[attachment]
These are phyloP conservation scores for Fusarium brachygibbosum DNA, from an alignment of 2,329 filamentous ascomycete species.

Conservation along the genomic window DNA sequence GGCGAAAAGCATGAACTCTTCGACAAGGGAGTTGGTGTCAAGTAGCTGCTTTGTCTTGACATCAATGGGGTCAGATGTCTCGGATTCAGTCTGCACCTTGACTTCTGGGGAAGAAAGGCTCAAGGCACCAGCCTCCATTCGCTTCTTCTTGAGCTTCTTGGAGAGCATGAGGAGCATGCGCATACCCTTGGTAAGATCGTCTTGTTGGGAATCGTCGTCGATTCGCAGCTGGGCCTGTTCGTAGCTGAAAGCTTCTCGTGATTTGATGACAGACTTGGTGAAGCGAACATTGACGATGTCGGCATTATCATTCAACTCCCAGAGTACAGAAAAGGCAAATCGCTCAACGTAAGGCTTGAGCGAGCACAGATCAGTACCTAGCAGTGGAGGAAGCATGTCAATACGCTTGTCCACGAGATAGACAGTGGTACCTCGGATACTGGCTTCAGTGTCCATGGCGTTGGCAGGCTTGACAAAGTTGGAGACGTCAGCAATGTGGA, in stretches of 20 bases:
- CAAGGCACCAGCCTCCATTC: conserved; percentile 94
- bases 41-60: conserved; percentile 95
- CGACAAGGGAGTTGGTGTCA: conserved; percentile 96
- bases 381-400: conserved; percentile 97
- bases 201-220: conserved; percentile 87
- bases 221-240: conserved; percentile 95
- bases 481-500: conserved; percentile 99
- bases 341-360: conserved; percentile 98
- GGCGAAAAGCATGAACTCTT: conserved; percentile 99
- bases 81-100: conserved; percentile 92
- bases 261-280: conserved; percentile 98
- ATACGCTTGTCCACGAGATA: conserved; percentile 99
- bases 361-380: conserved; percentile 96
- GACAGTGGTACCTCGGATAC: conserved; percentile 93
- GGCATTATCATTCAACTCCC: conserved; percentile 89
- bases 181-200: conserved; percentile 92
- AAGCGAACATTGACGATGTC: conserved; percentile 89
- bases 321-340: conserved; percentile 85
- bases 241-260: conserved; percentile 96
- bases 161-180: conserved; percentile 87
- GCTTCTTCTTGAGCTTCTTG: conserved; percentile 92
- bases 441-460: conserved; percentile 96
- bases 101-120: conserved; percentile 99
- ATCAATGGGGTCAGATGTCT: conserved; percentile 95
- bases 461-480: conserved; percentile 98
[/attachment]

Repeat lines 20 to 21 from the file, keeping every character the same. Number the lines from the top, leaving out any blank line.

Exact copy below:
- bases 321-340: conserved; percentile 85
- bases 241-260: conserved; percentile 96